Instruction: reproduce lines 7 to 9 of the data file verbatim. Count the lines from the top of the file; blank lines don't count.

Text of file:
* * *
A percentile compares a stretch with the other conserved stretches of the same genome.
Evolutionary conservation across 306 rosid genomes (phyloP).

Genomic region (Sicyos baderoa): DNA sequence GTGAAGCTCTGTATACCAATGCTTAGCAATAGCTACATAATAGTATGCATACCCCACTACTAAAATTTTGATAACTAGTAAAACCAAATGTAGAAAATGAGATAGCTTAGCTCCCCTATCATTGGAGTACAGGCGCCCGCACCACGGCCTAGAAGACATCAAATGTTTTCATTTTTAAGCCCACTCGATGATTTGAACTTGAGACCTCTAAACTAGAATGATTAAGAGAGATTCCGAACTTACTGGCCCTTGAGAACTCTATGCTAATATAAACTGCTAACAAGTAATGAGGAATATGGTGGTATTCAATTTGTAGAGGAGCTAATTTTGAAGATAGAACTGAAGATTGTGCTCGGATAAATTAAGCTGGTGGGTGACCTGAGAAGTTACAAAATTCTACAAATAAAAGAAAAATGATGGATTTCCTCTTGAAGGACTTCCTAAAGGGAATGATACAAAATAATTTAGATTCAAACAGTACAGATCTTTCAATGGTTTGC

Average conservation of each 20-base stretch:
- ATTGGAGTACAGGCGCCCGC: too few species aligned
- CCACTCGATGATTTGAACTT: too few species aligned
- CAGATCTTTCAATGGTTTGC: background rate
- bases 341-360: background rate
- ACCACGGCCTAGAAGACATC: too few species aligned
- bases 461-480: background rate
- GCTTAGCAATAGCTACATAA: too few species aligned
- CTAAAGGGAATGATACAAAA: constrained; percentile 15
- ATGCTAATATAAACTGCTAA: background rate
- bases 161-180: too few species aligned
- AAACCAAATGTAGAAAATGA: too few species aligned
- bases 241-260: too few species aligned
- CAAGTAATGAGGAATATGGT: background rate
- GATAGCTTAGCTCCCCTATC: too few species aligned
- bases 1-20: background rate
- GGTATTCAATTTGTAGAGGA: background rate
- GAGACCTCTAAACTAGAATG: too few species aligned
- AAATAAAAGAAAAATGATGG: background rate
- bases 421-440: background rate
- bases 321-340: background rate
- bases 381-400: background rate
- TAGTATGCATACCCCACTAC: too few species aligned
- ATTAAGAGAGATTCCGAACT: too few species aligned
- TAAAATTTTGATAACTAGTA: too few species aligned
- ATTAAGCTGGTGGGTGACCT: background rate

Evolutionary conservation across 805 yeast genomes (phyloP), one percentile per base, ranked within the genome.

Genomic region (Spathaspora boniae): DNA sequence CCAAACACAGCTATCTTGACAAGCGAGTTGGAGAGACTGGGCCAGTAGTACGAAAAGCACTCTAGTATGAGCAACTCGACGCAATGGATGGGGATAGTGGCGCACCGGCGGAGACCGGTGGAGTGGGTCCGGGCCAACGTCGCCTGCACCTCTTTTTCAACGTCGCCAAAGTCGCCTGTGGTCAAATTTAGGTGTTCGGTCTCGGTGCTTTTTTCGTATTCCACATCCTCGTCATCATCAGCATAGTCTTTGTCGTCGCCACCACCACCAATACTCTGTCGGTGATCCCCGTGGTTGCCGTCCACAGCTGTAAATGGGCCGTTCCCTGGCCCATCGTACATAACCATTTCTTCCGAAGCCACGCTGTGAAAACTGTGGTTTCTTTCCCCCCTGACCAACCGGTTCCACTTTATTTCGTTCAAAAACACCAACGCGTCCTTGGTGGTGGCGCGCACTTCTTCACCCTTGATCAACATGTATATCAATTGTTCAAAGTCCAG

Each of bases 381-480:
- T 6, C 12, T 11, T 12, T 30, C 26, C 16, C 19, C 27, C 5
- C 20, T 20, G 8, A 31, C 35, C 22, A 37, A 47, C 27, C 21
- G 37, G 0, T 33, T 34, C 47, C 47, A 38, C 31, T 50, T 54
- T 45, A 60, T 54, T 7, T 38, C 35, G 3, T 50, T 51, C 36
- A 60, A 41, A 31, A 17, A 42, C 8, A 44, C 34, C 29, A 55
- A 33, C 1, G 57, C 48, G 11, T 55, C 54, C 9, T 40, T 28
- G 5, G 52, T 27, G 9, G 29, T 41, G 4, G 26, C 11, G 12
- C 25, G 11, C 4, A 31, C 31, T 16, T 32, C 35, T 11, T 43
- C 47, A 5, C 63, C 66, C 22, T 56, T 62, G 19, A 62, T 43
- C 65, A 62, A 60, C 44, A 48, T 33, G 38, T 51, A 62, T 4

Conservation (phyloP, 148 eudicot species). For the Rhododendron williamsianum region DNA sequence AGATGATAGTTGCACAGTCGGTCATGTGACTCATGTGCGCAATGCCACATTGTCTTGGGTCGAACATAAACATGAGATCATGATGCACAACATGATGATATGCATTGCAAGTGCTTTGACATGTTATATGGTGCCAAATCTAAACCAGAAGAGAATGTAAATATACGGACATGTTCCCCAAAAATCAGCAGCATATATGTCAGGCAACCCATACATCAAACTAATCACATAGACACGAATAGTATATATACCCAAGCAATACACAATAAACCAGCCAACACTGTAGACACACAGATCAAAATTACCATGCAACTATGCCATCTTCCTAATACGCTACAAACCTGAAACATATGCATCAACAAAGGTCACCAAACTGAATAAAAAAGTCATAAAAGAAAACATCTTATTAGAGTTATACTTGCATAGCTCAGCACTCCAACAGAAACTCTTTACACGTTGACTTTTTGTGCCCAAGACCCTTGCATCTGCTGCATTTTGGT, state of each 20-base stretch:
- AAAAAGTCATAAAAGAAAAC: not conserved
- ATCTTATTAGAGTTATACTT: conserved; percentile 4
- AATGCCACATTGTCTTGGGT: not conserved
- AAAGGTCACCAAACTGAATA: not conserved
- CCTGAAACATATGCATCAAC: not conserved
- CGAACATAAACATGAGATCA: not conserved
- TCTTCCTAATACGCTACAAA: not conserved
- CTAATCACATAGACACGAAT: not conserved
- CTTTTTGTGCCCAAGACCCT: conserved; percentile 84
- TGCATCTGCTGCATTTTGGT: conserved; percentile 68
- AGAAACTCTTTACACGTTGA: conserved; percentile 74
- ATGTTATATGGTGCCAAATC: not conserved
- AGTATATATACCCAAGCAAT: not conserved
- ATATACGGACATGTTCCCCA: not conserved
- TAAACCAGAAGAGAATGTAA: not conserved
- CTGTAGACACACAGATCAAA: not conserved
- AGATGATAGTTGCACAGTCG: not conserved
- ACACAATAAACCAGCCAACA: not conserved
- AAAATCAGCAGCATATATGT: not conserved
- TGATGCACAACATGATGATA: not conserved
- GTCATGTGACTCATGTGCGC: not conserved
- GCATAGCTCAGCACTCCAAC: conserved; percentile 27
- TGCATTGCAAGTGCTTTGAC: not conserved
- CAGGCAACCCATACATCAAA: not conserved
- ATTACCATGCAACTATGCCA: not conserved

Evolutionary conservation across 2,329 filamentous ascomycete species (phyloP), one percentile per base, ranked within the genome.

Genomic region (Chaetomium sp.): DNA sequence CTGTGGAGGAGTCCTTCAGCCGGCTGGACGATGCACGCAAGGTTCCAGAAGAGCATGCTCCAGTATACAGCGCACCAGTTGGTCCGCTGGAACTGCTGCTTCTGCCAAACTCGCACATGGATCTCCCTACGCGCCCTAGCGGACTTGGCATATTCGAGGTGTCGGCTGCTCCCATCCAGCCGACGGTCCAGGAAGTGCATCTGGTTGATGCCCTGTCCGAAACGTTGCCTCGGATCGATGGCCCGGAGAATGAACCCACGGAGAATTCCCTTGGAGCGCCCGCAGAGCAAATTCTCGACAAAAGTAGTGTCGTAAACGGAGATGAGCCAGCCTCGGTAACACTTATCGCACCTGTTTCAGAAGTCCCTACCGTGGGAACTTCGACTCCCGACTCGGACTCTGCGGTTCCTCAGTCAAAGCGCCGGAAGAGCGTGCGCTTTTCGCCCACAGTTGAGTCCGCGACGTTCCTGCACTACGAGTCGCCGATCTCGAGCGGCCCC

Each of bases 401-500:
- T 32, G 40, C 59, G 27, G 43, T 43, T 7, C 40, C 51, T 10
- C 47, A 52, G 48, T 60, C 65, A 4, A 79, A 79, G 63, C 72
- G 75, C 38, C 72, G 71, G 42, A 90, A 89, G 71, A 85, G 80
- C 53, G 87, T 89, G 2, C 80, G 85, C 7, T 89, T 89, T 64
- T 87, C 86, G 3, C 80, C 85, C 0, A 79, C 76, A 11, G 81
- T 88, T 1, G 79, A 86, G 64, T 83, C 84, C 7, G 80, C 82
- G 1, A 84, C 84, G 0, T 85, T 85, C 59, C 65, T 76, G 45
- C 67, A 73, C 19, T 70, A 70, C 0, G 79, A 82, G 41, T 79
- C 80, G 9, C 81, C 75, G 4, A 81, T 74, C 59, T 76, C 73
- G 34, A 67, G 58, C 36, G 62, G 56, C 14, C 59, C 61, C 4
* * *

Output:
- CAGATCTTTCAATGGTTTGC: background rate
- bases 341-360: background rate
- ACCACGGCCTAGAAGACATC: too few species aligned